It’s early November, a great time to scope out a hotel room with a view of the Macy’s Thanksgiving Day Parade – for next year.
Nearly a dozen midtown hotels are blessed with rooms that overlook New York’s 2011 parade of parades replete with floats, marching bands, balloons and Santa. But prime real estate – a room that plants you eye-to-eye with Snoopy, Spiderman and Kermit the Frog – gets snapped up months before the bands strike up. You can still get a room if you’re not too picky. But it will cost you.
Parade-view rooms are sold out at the Marriott Marquis, the Sheraton New York Hotel and Towers and the Manhattan in Times Square (a special parade coordinator oversees reservations at the latter two properties).
A few park view rooms remain at the Trump International Hotel and Tower on the 11th and 12th floors — the third to 11thare considered prime viewing — from $1,100 a night, three night minimum and at the Mandarin Oriental, where rooms start at $1,150.
The Doubletree Guest Suites Times Square also has parade-view rooms (from $1,499 a night) as do the Michelangelo (from $1,050 a night, three night minimum, breakfast included) and the Park Central ($775/$575 for partial views, $1,275/$1075 for full views and $1,950/$1250 for multiple views, two night minimum for all).
Even hotels whose Web sites claim parade-view rooms aren’t available often have a few if you
call, as we discovered. You can snap up a remaining three-night package at Residence Inn New York Manhattan Times Square from $1,300 to $3,000 depending on room location (breakfast is included). Ditto the Renaissance New York Times Square with a handful of parade view rooms on higher floors at $899.
Prefer a different take on the parade? Farther uptown, the Excelsior’s street-view rooms face West 81st Street, where the balloons are inflated the night before the parade. Rates for November 23 start at $413.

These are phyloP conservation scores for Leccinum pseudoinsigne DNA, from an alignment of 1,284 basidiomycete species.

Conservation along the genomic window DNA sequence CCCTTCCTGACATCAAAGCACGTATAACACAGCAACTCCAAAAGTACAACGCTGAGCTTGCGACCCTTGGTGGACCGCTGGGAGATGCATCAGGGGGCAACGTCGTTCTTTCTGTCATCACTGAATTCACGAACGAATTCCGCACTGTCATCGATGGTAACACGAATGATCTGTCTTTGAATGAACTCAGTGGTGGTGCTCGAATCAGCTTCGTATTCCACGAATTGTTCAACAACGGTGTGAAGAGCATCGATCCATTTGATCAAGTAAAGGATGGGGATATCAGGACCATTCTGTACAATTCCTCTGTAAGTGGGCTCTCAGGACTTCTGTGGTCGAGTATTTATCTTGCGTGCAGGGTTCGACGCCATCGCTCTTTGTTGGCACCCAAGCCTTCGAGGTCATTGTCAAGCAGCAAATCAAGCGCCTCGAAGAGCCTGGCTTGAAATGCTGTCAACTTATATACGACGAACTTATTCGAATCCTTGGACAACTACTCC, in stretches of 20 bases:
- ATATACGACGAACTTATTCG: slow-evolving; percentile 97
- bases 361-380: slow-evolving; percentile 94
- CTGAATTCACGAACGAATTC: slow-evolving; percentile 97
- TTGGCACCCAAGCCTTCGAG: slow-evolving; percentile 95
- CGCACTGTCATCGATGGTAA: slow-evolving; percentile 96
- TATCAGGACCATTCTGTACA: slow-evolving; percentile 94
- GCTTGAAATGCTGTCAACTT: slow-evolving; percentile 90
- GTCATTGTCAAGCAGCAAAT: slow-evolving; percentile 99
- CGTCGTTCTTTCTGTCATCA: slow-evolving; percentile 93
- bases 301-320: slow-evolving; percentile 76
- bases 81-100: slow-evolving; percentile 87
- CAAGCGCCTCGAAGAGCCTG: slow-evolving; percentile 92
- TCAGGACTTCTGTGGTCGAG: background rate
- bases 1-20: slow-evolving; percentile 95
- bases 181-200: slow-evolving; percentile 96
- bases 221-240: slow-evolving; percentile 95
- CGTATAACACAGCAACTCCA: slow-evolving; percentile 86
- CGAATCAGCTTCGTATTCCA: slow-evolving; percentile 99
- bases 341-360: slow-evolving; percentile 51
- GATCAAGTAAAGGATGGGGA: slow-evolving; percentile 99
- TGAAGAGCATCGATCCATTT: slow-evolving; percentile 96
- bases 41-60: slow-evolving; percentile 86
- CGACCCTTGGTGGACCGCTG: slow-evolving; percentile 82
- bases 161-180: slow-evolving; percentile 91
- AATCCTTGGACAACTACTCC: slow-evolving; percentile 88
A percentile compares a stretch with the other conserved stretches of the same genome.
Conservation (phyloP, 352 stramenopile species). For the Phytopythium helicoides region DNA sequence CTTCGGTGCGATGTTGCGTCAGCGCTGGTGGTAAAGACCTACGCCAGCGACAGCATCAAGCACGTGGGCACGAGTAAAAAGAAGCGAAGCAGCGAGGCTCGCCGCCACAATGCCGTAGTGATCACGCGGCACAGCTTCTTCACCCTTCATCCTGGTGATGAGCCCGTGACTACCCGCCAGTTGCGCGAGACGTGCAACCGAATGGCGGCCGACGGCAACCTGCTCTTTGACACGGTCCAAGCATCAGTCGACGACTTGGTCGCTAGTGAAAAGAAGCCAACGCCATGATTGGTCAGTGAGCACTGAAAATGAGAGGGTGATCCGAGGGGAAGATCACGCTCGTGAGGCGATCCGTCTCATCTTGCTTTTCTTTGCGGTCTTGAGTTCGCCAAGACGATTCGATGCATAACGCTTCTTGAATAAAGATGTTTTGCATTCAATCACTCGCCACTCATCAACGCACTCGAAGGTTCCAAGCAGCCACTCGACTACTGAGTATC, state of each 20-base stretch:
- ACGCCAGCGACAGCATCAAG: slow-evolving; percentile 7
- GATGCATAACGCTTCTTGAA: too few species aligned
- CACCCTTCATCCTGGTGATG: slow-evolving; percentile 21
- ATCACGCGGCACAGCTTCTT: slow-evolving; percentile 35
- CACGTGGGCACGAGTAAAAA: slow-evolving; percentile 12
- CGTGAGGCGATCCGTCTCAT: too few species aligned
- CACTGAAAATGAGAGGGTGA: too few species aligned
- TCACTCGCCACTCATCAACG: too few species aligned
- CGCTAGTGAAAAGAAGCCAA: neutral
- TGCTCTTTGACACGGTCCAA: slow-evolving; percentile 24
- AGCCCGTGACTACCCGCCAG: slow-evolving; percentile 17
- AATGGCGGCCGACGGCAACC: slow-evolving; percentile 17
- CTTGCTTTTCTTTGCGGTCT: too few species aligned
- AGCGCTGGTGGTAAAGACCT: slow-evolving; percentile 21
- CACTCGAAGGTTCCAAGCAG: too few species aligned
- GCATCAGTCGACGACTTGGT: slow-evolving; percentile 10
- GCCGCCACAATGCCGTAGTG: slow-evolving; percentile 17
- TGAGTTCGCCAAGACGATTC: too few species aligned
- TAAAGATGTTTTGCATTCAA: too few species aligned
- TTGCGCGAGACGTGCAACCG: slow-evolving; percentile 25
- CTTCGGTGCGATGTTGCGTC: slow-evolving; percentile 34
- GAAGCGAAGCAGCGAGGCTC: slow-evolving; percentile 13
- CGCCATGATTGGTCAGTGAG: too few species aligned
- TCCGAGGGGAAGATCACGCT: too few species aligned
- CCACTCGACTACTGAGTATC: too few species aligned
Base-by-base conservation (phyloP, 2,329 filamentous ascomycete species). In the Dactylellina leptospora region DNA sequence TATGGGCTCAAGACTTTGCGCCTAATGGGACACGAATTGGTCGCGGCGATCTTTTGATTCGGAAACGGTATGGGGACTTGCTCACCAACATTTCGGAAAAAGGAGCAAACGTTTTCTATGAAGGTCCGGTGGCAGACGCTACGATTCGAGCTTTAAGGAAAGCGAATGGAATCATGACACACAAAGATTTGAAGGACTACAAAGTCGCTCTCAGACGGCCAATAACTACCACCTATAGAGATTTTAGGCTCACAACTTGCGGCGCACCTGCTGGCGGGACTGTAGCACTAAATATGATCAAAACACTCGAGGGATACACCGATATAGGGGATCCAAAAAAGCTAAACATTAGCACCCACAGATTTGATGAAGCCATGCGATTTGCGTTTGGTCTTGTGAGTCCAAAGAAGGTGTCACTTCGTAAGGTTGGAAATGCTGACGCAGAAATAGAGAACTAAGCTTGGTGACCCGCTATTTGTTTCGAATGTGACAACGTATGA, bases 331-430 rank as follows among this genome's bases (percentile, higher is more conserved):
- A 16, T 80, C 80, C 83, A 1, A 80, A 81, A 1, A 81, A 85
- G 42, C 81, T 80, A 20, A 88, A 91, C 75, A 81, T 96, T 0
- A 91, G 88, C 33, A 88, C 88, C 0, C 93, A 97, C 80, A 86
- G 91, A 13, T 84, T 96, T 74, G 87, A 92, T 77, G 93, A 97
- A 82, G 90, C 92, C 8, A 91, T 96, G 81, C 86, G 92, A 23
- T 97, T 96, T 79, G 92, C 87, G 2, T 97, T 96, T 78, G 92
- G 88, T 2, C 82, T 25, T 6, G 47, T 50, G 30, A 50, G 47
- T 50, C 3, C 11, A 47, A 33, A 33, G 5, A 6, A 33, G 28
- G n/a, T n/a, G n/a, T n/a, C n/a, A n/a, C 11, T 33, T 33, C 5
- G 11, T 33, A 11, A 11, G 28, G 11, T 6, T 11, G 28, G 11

Scary pricing. You can book a king-bed room at the Park Central for $149 a night this weekend (too bad there’s no parade).
But the 2011 parade is a last gasp for some hotels. As reported in March, Macy’s plans to change its parade route next year to run up Sixth Avenue instead of Seventh. If that happens, pencil out the Park Central, Sheraton New York, Manhattan Times Square, Doubletree Times Square, Michelangelo, W Times Square, Renaissance Times Square and the Marriott Marquis.
Pencil in the Jumeirah Essex House, the Ritz Carlton Park Avenue, the Warwick and the New York Hilton. Trump International, the Mandarin Oriental and the Residence Inn Times Square are safe, as is the Excelsior. But the real losers are the visitors fighting for a shrinking share of November 24’s most coveted windows.
“We get requests the day after Thanksgiving for the following year,” says Kathleen Duffy, director of public relations at the Marriott Marquis. Most hotels take names from interested guests and contact them during the summer to finalize reservations once prices are firmed up.
Bottom line: Never book a parade-view room online. What you see online isn’t always what you can get. And always call the hotel to discuss the room’s location. Even if the hotel hugs the parade route, you won’t see much if your room overlooks the airshaft. On the other hand, that airshaft room could be a lot cheaper (and it costs nothing to watch the parade on the street).